Overpayments to shorten the mortgage lenght
Cd83
Posts: 2
Newbie
Dear MoneySavers,
My fixed rate with YBS is going up from 1.84% to 5.01% in a month. I have an outstanding balance of 75,900 (LTV 24%) and 11y of remaing term. I am thinking to do some overpayments (either lump sums or regular or both) to try to reduce the length.
I read the MSE guide "Should I overpay my mortgage?" and queried the Yorkshire if the overpayments can be used to shorten the term with the same montly payments. Apparently it is not possible, they gave me three options:
 apply for a formal reduction (monthly payments will go up)
 overpay and have monthly payments reduced
 do both.
This is disappointing, as the savings with all these options are minimal. Have you had similar experiences? Do you have any suggestion?
Thank you.
Regards.
My fixed rate with YBS is going up from 1.84% to 5.01% in a month. I have an outstanding balance of 75,900 (LTV 24%) and 11y of remaing term. I am thinking to do some overpayments (either lump sums or regular or both) to try to reduce the length.
I read the MSE guide "Should I overpay my mortgage?" and queried the Yorkshire if the overpayments can be used to shorten the term with the same montly payments. Apparently it is not possible, they gave me three options:
 apply for a formal reduction (monthly payments will go up)
 overpay and have monthly payments reduced
 do both.
This is disappointing, as the savings with all these options are minimal. Have you had similar experiences? Do you have any suggestion?
Thank you.
Regards.
0
Comments

Surely the answer is to 'do both' with the lump sum initially  using online mortgage calculators you should be able to work out the term you need to reduce to in order to balance out the increase from shortening the term against the decrease from the reduced balance  then overpay monthly. Your balance will reduce to zero sooner than the end of the mortgage term, thereby naturally shortening the term.
2.22kWp Solar PV system installed Oct 2010, Fronius IG20 Inverter, south facing (5 deg), 30 degree pitch, no shadingEverything will be alright in the end so, if it’s not yet alright, it means it’s not yet the endMFW #4 OPs (offset): 2018 £866.89, 2019 £1322.33, 2020 £1337.07,
2021 £1250.00, 2022 £1500.00, 2023 £1500Target for 2024 (offset) = £1200, YTD £0
Quidquid Latine dictum sit altum videtur1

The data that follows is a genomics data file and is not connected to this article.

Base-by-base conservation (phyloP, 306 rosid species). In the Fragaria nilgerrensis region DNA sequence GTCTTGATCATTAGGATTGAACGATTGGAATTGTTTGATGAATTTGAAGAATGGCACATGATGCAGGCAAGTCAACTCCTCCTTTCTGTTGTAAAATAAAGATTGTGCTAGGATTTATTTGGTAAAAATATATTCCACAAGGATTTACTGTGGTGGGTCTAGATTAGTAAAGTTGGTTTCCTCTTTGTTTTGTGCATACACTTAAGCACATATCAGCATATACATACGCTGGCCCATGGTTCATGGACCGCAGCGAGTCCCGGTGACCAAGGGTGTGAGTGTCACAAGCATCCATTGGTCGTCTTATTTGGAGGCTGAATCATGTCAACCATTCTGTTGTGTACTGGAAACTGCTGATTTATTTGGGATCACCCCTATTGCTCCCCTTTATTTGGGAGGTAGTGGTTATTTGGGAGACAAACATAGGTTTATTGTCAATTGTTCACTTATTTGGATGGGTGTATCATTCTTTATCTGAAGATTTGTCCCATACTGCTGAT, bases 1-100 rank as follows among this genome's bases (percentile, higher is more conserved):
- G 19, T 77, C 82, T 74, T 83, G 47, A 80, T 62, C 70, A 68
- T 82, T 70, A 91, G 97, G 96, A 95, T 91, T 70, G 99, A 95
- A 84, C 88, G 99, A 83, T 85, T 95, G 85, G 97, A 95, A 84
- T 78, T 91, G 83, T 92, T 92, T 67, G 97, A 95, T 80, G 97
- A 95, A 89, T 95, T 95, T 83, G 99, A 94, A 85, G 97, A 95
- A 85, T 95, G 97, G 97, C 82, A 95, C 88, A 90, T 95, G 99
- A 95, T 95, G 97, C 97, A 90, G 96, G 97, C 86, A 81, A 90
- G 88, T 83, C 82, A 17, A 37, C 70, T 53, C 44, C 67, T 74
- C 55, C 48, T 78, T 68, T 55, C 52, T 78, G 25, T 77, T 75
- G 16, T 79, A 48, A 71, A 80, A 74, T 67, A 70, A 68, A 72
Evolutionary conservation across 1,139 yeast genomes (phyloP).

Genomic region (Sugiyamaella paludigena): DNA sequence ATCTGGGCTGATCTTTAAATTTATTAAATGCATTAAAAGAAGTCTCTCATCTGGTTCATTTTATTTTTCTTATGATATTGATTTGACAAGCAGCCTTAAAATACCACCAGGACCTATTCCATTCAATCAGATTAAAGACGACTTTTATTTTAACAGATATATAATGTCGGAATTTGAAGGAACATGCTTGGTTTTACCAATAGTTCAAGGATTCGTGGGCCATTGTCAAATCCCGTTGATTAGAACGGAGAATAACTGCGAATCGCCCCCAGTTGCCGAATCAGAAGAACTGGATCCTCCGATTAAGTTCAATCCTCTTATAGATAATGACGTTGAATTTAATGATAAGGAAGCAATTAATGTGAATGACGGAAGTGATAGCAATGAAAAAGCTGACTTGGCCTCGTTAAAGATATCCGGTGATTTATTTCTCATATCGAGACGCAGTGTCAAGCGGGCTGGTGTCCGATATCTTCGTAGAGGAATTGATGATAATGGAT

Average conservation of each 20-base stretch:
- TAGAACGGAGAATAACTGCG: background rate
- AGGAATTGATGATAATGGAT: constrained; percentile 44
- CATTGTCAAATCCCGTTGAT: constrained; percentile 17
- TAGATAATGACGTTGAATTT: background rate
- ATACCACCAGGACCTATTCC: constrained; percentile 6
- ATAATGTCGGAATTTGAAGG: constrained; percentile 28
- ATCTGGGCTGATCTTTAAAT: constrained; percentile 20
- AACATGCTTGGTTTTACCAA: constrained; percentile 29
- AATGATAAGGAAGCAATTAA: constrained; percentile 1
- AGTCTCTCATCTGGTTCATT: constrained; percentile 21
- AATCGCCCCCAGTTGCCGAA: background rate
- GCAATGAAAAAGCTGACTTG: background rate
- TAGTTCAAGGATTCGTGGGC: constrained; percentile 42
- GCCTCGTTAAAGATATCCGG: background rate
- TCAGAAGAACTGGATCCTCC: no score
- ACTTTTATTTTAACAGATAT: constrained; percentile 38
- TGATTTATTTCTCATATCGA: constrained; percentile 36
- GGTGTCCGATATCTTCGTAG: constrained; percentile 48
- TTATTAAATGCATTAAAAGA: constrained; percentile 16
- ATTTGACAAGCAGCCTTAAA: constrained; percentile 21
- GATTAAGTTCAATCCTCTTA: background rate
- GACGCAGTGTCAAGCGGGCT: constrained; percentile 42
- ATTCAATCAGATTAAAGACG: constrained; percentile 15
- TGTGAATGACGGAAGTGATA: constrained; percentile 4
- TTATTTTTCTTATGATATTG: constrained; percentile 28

jackieblack said:Surely the answer is to 'do both' with the lump sum initially  using online mortgage calculators you should be able to work out the term you need to reduce to in order to balance out the increase from shortening the term against the decrease from the reduced balance  then overpay monthly. Your balance will reduce to zero sooner than the end of the mortgage term, thereby naturally shortening the term.
Unfortunately my monthly payments will go up from 650£ to 760£ next month. I may afford to overpay a lump sum (circa 3000 £) , but not sure about monthly overpayments. I will use the calculators to find out the right balace, as you explained, to end up paying monthly max 760£ and shorten the term as much as I can.
My ideal solution would have been to overpay now and then when I want to and have the term automatically reduced (without doing the formal application and calculations), but apparently it is not possible.0 
Oh ok, well I just suggested that because you said “I am thinking to do some overpayments (either lump sums or regular or both) to try to reduce the length.”
The mortgage term is part of the contract you agree to when you accept the mortgage offer, which is why you need to apply formally to reduce it. Overpaying will naturally reduce the term, informally, as the balance will reduce more quickly. It doesn’t matter if your lender reduces the monthly payment, that’s just the minimum you can pay.You could either use mortgage calculators to work out how much to pay each month to pay off the mortgage in the reduced term you desire, or by using the maximum monthly payment you want to pay to work out how much it’ll reduce the term by.The calculator on this site allows you to use both lump sum and regular monthly overpayments, maybe worth spending some time having a play with different figures 🙂
https://www.moneysavingexpert.com/mortgages/mortgageoverpaymentcalculator/2.22kWp Solar PV system installed Oct 2010, Fronius IG20 Inverter, south facing (5 deg), 30 degree pitch, no shadingEverything will be alright in the end so, if it’s not yet alright, it means it’s not yet the endMFW #4 OPs (offset): 2018 £866.89, 2019 £1322.33, 2020 £1337.07,
2021 £1250.00, 2022 £1500.00, 2023 £1500Target for 2024 (offset) = £1200, YTD £0
Quidquid Latine dictum sit altum videtur0
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